Cursive Is Coming Back To Classrooms This Fall After Being Called ‘A Waste Of Time’

Did you ever have to write in cursive when you were in school? If you’re from a younger generation of laptops then you may no even have ever had to write using that elegant swirly script. Back in the day, it was very much a standard practice for teachers to go through it with their students, teaching them the nuances of each letter’s twists and turns. Unfortunately it seemed that those were days of a bygone era as many schools stopped placing an importance on learning cursive.

However there is one school down in Texas that is determined to bring the art of cursive. Back in 2017, the State Board of Education made the motion to bring back cursive in Texas schools, however the implementation will finally begin in the 2019-2020 school year.

This means students in the upcoming year, specifically second grade students, can look forward to learning the traditional penmanship style as part of the new updates to the Texas Essential Knowledge and Skills (TEKS).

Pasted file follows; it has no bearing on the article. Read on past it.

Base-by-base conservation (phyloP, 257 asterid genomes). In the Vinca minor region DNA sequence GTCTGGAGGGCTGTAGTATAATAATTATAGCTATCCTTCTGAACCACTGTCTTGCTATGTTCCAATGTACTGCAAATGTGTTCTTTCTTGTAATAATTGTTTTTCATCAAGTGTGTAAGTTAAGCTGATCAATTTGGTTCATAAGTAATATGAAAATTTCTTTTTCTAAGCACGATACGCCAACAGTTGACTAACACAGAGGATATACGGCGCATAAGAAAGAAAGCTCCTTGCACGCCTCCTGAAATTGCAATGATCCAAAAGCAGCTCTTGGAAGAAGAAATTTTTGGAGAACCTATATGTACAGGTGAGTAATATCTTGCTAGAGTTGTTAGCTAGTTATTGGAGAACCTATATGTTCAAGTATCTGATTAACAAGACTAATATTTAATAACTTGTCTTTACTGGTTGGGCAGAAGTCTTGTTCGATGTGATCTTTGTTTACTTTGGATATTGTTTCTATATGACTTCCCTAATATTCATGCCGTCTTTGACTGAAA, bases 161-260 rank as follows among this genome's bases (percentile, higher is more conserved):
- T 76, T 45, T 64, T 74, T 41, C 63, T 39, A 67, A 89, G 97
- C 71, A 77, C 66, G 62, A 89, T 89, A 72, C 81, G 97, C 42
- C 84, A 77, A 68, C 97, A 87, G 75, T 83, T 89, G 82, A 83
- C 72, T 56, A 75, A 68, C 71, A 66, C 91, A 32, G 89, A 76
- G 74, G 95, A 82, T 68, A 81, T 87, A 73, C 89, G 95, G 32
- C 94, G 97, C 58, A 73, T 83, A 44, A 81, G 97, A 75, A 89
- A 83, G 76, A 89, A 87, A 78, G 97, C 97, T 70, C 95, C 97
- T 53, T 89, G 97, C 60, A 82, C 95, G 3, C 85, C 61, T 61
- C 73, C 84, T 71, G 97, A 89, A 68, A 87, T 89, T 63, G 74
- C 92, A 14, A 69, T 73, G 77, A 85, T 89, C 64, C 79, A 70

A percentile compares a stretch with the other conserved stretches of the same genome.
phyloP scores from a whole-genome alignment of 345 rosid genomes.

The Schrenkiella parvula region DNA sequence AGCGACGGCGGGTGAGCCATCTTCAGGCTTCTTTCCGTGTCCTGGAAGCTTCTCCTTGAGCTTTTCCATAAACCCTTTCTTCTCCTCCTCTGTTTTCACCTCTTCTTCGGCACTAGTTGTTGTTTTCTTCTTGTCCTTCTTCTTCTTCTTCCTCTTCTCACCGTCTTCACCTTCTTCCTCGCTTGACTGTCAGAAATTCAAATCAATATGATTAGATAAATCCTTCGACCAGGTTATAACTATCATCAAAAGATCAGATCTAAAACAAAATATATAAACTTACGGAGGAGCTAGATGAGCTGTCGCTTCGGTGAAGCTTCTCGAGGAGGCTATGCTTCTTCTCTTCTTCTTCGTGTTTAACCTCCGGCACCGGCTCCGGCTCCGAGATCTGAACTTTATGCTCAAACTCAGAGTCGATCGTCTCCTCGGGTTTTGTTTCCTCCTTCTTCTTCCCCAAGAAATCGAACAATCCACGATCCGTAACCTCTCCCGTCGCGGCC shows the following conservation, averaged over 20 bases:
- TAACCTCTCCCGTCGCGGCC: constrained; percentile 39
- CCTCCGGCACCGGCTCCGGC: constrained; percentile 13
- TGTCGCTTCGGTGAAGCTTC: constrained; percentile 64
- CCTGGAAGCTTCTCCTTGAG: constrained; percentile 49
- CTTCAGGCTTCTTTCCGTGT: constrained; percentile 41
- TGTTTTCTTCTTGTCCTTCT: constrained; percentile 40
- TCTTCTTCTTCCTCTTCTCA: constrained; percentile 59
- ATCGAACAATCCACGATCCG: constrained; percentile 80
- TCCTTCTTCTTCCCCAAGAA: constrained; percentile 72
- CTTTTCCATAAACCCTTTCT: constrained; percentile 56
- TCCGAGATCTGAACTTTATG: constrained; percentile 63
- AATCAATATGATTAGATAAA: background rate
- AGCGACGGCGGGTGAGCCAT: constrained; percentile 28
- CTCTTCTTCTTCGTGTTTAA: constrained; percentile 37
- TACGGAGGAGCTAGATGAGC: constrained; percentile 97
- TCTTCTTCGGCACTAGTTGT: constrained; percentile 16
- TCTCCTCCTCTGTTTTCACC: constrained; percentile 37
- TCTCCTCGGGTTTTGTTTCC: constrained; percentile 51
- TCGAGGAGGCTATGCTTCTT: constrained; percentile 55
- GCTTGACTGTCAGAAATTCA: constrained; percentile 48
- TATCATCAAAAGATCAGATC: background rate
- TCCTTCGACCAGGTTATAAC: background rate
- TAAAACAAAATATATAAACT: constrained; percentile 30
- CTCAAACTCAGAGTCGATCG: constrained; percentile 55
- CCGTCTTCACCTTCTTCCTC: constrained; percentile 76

It also means that by the time these students get to the third grade level, they will be expected to “write complete words, thoughts, and answers legibly in cursive writing leaving appropriate spaces between words.” And by the time they leave the fourth grade, students will be expected to show proficiency in cursive.

But this new change may also have some benefits, as explained by Suzanne Baruch Asheron, who works as an occupational therapist with the Beverly Hills Unified School District in California and is a national presenter for Handwriting Without Tears, an early childhood education company. “Cursive handwriting stimulates brain synapses and synchronicity between the left and right hemispheres, something absent from printing and typing. As a result, the physical act of writing in cursive leads to increased comprehension and participation.”

In fact, the College Board has even found that students who wrote in cursive for the essay portion of the SATs would actually score higher than the students who didn’t.

The theory behind this is that the cursive writing is more speedy and efficient than writing in block lettering, thus allowing the writer to focus more on the content than the speed. This is why experts feel that the speed and efficiency of cursive allows the students to focus more on the content of their essays, rather than getting their essays completed within the time limit. Pretty interesting, right?

What do you think of the changes being implemented in the Texas schools?

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